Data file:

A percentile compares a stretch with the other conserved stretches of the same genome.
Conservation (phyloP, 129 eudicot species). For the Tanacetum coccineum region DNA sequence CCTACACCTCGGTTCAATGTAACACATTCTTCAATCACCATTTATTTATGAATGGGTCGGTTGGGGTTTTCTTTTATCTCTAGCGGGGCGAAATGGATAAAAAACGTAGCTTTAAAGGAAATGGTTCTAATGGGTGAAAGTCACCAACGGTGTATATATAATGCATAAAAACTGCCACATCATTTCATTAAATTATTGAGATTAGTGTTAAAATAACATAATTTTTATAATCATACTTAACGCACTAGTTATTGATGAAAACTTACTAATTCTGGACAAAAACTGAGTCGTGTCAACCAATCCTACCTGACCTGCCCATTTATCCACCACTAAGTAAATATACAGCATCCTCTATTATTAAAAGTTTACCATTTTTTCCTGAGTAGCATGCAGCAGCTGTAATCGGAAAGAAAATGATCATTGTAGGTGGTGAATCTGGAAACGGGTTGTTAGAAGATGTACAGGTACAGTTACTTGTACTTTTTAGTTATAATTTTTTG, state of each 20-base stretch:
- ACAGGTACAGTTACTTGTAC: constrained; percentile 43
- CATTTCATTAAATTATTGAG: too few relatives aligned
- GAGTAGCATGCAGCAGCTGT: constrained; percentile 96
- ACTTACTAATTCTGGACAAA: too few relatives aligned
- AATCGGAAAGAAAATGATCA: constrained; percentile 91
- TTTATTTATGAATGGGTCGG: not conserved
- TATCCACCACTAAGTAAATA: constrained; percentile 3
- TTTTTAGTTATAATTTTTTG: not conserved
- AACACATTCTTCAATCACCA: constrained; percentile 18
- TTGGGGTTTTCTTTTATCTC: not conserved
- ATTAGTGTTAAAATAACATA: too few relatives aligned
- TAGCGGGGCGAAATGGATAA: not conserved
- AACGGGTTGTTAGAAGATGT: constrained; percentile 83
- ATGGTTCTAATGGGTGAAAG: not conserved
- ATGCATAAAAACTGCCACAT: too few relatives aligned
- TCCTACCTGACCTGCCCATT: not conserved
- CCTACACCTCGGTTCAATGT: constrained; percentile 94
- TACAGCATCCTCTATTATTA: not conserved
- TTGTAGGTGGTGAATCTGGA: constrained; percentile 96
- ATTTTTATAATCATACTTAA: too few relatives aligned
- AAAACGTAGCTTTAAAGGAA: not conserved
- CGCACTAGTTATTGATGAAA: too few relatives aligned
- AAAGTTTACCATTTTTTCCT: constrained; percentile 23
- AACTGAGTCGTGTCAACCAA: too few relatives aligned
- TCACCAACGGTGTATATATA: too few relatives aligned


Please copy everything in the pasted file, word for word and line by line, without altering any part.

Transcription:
A percentile compares a stretch with the other conserved stretches of the same genome.
Conservation (phyloP, 129 eudicot species). For the Tanacetum coccineum region DNA sequence CCTACACCTCGGTTCAATGTAACACATTCTTCAATCACCATTTATTTATGAATGGGTCGGTTGGGGTTTTCTTTTATCTCTAGCGGGGCGAAATGGATAAAAAACGTAGCTTTAAAGGAAATGGTTCTAATGGGTGAAAGTCACCAACGGTGTATATATAATGCATAAAAACTGCCACATCATTTCATTAAATTATTGAGATTAGTGTTAAAATAACATAATTTTTATAATCATACTTAACGCACTAGTTATTGATGAAAACTTACTAATTCTGGACAAAAACTGAGTCGTGTCAACCAATCCTACCTGACCTGCCCATTTATCCACCACTAAGTAAATATACAGCATCCTCTATTATTAAAAGTTTACCATTTTTTCCTGAGTAGCATGCAGCAGCTGTAATCGGAAAGAAAATGATCATTGTAGGTGGTGAATCTGGAAACGGGTTGTTAGAAGATGTACAGGTACAGTTACTTGTACTTTTTAGTTATAATTTTTTG, state of each 20-base stretch:
- ACAGGTACAGTTACTTGTAC: constrained; percentile 43
- CATTTCATTAAATTATTGAG: too few relatives aligned
- GAGTAGCATGCAGCAGCTGT: constrained; percentile 96
- ACTTACTAATTCTGGACAAA: too few relatives aligned
- AATCGGAAAGAAAATGATCA: constrained; percentile 91
- TTTATTTATGAATGGGTCGG: not conserved
- TATCCACCACTAAGTAAATA: constrained; percentile 3
- TTTTTAGTTATAATTTTTTG: not conserved
- AACACATTCTTCAATCACCA: constrained; percentile 18
- TTGGGGTTTTCTTTTATCTC: not conserved
- ATTAGTGTTAAAATAACATA: too few relatives aligned
- TAGCGGGGCGAAATGGATAA: not conserved
- AACGGGTTGTTAGAAGATGT: constrained; percentile 83
- ATGGTTCTAATGGGTGAAAG: not conserved
- ATGCATAAAAACTGCCACAT: too few relatives aligned
- TCCTACCTGACCTGCCCATT: not conserved
- CCTACACCTCGGTTCAATGT: constrained; percentile 94
- TACAGCATCCTCTATTATTA: not conserved
- TTGTAGGTGGTGAATCTGGA: constrained; percentile 96
- ATTTTTATAATCATACTTAA: too few relatives aligned
- AAAACGTAGCTTTAAAGGAA: not conserved
- CGCACTAGTTATTGATGAAA: too few relatives aligned
- AAAGTTTACCATTTTTTCCT: constrained; percentile 23
- AACTGAGTCGTGTCAACCAA: too few relatives aligned
- TCACCAACGGTGTATATATA: too few relatives aligned